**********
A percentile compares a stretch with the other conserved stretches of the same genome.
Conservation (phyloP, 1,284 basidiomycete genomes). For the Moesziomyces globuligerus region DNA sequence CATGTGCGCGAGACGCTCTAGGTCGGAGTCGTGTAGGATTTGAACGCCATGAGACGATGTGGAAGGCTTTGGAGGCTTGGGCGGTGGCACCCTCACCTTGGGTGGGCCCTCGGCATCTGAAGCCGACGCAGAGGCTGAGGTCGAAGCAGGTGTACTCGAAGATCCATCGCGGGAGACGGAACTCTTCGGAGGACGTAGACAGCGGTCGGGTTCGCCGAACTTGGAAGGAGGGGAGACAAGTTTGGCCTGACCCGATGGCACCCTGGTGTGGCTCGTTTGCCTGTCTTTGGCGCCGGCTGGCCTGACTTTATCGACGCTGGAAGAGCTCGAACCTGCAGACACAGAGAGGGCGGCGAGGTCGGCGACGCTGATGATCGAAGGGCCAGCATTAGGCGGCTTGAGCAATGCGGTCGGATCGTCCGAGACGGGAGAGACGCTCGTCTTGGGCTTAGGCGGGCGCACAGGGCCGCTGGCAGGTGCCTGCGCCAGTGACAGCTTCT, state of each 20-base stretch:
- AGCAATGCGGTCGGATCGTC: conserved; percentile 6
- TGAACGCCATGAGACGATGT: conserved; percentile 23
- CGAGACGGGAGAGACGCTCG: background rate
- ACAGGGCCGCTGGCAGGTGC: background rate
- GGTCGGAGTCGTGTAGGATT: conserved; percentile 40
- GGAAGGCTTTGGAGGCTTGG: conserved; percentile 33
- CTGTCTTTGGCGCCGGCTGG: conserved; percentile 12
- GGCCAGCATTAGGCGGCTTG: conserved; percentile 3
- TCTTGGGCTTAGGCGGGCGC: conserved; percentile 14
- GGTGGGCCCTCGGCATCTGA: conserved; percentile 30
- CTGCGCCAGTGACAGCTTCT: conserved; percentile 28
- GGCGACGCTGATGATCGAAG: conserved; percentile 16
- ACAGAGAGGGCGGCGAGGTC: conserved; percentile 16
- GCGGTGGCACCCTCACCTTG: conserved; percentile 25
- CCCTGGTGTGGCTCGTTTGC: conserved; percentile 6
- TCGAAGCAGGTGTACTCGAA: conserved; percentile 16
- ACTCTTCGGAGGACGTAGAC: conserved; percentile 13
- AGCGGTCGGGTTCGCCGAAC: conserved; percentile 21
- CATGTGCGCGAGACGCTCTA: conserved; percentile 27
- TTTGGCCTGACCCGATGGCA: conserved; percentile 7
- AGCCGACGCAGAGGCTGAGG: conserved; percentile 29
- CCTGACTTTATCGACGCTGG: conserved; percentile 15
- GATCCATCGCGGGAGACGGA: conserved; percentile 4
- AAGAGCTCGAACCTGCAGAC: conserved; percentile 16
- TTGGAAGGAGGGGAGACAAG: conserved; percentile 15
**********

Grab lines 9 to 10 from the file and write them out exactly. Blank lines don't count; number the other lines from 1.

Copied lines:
- CTGTCTTTGGCGCCGGCTGG: conserved; percentile 12
- GGCCAGCATTAGGCGGCTTG: conserved; percentile 3